Submitted to: Book Chapter
Publication Type: Book / Chapter
Publication Acceptance Date: July 5, 2012
Publication Date: N/A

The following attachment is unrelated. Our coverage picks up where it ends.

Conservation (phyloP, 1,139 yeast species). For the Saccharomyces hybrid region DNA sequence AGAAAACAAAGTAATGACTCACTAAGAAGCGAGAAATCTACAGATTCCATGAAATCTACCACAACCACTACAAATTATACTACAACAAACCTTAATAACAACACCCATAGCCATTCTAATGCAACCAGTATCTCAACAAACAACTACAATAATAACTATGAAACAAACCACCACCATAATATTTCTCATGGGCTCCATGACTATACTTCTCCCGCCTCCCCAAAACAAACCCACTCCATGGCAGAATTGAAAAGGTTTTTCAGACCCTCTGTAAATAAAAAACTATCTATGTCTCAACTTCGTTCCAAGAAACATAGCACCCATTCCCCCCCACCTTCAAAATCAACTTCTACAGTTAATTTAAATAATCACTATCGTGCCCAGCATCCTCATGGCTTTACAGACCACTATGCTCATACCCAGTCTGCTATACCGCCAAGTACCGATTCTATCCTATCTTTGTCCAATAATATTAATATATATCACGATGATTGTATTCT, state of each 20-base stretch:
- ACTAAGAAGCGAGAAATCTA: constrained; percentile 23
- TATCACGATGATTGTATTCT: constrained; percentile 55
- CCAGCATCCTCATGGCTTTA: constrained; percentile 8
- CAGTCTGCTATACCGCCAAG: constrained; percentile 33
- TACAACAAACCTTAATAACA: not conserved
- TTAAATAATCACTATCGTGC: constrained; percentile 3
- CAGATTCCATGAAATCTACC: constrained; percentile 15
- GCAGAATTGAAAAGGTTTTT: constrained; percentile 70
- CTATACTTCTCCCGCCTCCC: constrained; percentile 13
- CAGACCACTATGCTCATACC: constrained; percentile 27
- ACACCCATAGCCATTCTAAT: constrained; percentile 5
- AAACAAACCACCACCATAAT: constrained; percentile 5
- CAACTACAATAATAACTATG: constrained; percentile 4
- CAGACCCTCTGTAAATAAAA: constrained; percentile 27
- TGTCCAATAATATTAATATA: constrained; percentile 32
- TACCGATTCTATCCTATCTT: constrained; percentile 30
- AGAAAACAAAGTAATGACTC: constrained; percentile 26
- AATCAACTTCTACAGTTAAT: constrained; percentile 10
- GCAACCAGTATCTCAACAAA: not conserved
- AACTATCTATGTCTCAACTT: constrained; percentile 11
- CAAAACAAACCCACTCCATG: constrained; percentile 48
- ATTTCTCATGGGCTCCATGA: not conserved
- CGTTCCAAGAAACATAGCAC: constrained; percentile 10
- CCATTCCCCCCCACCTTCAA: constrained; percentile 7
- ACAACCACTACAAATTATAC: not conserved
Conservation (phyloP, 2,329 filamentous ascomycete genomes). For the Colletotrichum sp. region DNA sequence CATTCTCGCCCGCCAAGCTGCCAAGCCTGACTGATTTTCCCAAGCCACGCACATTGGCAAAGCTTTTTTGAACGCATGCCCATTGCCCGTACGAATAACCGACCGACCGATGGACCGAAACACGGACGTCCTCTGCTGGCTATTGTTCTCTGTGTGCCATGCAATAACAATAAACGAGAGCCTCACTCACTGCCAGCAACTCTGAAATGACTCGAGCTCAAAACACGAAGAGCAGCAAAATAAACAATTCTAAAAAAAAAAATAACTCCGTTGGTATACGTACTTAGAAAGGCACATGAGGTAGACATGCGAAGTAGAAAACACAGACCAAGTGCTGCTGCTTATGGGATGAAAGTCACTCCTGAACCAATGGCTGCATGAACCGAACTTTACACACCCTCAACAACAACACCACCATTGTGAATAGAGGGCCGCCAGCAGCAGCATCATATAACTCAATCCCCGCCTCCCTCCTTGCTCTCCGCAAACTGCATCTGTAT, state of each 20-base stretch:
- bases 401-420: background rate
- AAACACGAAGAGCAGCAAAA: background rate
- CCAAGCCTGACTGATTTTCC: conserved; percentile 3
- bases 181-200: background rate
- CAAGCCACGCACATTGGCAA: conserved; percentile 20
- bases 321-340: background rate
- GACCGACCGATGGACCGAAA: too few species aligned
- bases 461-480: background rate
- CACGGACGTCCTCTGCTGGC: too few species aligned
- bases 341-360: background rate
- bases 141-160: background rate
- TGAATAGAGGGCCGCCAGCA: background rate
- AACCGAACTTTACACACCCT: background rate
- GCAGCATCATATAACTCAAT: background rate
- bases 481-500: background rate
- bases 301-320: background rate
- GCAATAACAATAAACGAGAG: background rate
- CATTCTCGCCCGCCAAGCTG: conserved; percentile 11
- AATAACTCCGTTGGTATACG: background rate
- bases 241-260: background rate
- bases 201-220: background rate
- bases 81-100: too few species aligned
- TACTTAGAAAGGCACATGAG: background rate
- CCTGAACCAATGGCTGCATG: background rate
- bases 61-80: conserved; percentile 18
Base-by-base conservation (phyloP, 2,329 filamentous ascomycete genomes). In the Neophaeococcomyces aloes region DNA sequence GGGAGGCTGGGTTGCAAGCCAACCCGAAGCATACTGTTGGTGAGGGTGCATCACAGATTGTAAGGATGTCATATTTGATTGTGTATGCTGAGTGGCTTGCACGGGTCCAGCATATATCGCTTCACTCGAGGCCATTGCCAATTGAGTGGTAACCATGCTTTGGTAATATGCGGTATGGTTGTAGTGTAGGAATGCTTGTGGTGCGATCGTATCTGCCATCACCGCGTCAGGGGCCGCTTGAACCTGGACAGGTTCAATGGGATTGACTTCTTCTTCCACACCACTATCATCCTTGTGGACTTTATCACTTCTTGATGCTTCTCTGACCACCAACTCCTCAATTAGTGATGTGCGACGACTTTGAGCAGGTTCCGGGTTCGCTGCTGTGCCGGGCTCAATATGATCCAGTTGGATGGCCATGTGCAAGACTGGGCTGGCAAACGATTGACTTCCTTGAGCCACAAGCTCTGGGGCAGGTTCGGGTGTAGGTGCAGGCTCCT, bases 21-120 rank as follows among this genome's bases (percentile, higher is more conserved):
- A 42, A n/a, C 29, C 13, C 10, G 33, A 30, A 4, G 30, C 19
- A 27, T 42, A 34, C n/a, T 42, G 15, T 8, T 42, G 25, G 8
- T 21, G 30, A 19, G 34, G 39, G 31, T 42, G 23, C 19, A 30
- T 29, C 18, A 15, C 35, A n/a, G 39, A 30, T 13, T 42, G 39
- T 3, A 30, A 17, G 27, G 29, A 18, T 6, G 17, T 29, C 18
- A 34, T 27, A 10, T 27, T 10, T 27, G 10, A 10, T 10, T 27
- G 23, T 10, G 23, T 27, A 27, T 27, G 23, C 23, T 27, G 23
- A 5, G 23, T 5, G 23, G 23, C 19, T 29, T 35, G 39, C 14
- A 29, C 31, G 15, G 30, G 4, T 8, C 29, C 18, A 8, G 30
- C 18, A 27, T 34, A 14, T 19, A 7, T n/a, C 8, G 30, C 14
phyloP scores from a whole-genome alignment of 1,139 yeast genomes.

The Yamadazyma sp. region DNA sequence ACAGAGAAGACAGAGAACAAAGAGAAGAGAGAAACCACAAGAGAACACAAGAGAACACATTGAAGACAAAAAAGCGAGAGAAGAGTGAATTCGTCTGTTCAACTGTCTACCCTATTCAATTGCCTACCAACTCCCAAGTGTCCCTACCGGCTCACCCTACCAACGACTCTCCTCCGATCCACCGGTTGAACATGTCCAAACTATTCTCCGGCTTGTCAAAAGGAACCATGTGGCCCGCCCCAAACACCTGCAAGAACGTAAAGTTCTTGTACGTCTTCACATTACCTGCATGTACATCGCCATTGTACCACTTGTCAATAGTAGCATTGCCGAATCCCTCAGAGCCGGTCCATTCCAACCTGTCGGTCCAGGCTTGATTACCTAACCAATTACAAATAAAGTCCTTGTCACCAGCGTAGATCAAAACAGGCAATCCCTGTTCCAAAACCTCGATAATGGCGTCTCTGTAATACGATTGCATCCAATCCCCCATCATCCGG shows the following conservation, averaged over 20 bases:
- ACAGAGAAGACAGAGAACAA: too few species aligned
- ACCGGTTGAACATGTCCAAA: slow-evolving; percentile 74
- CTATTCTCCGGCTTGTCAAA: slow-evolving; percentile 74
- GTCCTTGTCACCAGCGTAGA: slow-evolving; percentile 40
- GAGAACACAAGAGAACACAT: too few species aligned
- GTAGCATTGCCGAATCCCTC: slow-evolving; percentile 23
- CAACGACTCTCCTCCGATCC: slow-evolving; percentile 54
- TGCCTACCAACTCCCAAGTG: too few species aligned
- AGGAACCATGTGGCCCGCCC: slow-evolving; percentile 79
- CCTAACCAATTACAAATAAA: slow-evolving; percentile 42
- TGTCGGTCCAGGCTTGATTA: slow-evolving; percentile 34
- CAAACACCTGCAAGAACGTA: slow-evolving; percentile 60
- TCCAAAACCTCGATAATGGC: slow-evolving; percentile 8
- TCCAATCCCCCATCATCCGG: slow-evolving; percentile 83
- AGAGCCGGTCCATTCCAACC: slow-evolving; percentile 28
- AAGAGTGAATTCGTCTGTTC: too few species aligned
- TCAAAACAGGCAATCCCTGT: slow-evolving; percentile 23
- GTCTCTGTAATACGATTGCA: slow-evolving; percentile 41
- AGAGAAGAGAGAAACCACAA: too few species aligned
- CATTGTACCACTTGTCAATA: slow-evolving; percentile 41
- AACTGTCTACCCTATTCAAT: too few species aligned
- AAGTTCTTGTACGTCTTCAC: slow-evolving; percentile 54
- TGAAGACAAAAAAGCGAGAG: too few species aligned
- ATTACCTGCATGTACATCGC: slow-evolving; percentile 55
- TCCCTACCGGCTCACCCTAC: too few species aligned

Technical Abstract: Tuberculosis (TB) in animals and humans may result from exposure to bacilli within the Mycobacterium tuberculosis complex (i.e., M. tuberculosis, M. bovis, M. africanum, M. pinnipedii, M. microti, M. caprae, or M. canetti). Mycobacterium bovis is the species most often isolated from tuberculous cattle and it is infectious to humans (zoonotic). Within the United States, bovine tuberculosis is nearly eradicated in cattle; however, sporadic cases are detected primarily due to on-going importation of tuberculous cattle from Mexico, spillover from a wildlife reservoir host (i.e., white-tailed deer, Odocoileus virginianus) in the NE region of the lower peninsula of Michigan, and transmission from captivecervids infected with M. bovis. Primary control strategies for bovine TB include: diagnosis via tuberculin skin test and/or interferon-gamma release assays, isolation of affected herds, sub-isolation of infected animals within affected herds (i.e., Bang Method), slaughter of infected animals, slaughter surveillance, and movement / border testing policies. While often viewed as a pulmonary disease in humans, TB is primarily a disease of the lymphatic system. With ruminants, tuberculous lesions are most commonly detected within pulmonary and cranial lymph nodes as well as lungs. Postmortem diagnosis is based upon: (1) gross and microscopic evaluation for tuberculous lesions, (2) detection of the organism by mycobacterial culture of tissues with follow-up confirmation/characterization using molecular techniques, and (3) detection of M. tuberculosis complex specific DNA by PCR on histologic sections. Many countries have official bovine TB eradication / control programs including uniform methods and rules for application. Prevention and control efforts are designed to identify affected herds and remove infected animals or depopulate the entire herd (stamping out). These efforts are generally achieved via routine slaughter surveillance to identify affected herds, targeted testing schemes to remove TB test positive animals (reactors), movement restriction of affected herds, thorough epidemiologic investigations of reported cases to determine risks for other impacted herds, and depopulation of affected herds. Additionally, movement testing with certification of a negative TB test(s) may be required prior to entry of animals into certain countries or regions, particularly with animals entering from bovine TB-affected regions. Additional research is needed in the areas of diagnostic testing, environmental sampling, vaccine development, and management practices that may decrease the risk of disease spillover from wildlife reservoirs to cattle.